Summary by Doug Chamberlin, Chair, November 18, 2017

Our Outings Committee started the year with 40 qualified trip leaders and most met the requirements to lead one trip per year and maintain their wilderness first aid qualification. Overall our chapter provided 85 trips to date this year. Most were hiking trips but also included were backpacking, biking, paddling, skiing, and snowshoeing. To help everyone become more comfortable and safe outdoors, we sponsored training in Wilderness First Aid, Advanced Wilderness First Aid, beginner backpacking, beginner bike touring, self-assisted kayak rescue, beginner winter hiking, map and compass, and outdoor leadership training. Three of our members became certified as AMC Outdoor Leadership Training trainers. In addition, Bill Brooke led an effort to revise and update our Leader Handbook which is a major accomplishment. All of these activities speak well of our chapter leaders and indicate we have a healthy cadre of volunteer leaders.

In September, the Executive Committee held a retreat at the Medawisla Lodge and Cabins. Chapter volunteers had been busy all year helping the AMC staff and contractors build and outfit this facility so it could be ready for a grand opening in July. Volunteer efforts included painting, sanding and refinishing floors, hanging curtains, assembling furniture, clearing and marking trails, and marking land borders. Our chapter contributed funds to ensure a dock was built on Second Roach Pond to facilitate access to remote campsites. We also helped secure self-service kitchen facilities in the waterfront cabins to ensure a lower cost alternative to the full-service cabins was available.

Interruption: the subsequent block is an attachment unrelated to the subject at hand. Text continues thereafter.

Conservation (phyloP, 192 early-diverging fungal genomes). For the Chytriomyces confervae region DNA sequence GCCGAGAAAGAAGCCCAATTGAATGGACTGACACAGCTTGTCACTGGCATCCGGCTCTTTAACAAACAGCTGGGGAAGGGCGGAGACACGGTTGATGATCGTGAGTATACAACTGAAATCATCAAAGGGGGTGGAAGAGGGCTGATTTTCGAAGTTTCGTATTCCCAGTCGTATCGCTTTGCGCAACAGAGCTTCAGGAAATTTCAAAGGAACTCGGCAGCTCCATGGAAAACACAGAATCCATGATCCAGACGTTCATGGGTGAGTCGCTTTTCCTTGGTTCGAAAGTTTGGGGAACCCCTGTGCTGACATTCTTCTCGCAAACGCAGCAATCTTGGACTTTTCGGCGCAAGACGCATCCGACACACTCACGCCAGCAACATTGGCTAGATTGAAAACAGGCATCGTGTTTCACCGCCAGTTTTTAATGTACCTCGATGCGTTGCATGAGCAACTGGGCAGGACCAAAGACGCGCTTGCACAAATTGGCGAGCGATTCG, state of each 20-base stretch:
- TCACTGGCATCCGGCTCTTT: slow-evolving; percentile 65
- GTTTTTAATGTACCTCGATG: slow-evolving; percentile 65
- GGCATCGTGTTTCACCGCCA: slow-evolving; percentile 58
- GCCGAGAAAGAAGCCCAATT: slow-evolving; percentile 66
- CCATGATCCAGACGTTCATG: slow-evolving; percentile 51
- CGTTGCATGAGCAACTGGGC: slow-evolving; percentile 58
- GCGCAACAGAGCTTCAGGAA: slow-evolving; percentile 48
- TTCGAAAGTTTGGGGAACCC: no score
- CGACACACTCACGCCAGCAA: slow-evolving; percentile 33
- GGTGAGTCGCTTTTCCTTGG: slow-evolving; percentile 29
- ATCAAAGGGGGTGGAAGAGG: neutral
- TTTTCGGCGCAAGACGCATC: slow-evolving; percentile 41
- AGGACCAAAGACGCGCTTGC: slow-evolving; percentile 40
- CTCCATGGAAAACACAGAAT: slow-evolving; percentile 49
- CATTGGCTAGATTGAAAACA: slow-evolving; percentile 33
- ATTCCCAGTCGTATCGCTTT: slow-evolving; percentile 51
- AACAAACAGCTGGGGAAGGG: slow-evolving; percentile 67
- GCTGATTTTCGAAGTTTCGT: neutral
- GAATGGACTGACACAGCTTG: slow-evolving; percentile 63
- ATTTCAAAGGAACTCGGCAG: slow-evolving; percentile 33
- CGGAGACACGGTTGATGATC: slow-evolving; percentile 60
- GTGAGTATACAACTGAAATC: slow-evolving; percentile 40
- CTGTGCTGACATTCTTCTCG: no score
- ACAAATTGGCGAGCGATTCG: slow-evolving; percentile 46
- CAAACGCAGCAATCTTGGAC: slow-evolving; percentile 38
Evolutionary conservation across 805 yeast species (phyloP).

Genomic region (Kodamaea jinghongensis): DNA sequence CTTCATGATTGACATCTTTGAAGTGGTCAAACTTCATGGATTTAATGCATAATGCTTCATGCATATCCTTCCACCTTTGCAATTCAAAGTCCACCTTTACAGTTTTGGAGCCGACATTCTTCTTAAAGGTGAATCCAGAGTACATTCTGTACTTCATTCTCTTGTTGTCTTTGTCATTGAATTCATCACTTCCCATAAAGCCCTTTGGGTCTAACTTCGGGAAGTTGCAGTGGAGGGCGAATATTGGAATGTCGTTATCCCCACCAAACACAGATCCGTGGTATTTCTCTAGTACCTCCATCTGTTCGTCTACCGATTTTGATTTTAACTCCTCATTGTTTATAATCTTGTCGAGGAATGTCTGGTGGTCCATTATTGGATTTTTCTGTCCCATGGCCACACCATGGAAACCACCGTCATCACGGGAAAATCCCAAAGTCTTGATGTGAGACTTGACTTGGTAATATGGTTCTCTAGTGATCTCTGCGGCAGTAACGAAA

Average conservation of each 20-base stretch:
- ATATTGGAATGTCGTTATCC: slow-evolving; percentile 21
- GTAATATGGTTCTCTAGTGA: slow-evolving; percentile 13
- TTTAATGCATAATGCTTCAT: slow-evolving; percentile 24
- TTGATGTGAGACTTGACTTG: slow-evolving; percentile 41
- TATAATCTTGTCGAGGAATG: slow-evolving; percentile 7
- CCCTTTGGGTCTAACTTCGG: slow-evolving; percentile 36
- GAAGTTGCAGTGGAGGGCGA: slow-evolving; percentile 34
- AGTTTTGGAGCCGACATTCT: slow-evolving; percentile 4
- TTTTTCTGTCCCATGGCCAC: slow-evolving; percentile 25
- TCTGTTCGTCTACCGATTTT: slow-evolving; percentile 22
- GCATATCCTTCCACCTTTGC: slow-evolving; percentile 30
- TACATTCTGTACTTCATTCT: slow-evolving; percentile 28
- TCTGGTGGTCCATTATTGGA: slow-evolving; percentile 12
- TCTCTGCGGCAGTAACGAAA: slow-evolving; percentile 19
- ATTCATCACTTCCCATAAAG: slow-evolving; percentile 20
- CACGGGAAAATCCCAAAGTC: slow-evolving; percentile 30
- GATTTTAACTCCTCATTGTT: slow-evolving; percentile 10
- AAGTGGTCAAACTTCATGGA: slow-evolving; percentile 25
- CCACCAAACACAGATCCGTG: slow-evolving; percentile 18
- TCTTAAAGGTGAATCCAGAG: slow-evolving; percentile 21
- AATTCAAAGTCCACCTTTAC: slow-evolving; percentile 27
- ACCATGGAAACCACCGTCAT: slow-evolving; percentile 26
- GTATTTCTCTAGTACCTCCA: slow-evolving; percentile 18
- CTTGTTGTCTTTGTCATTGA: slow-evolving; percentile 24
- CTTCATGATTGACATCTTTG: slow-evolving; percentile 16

While all this was going on, Tim Flight completely refurbished our chapter website to match the look and feel of the main AMC website. This update keeps the website fresh and current, emphasizing our connection and role in the overall AMC organization. While the website is our main communications tool, we also printed four issues of the Wilderness Matters newsletter, which has been put forth as an exemplary example of chapter newsletters. In addition, we maintain communications on Facebook, Meet-Up, and Instagram. Our membership, which now numbers 5,654 individuals, continues to grow with some 400 new members this year. We continued a full schedule of educational and entertaining meetings in both Brunswick and Bangor.

For the third year, Kittery Trading Post has generously directed funds from their Round Up conservation donation program to our chapter. To date we have received $7,081 from them and we are very grateful. The Executive Committee has consistently chosen to direct these funds to the youth outdoors programming efforts in the Maine Woods.

Finally, I want to acknowledge the success of the ATC 2017 Conference and Art Symposium which our chapter co-sponsored along with the Maine Appalachian Trail Club. Several of our volunteers served on the steering committee for this large event and even more volunteered as hike leaders, workshop presenters, and in myriad other roles. With over 900 conference attendees engaged for over a week, this was a major achievement.

Doug Chamberlin
Chapter Chair 2016-2017

2017 Report from AMC’s Northern Regional Director to the Maine Chapter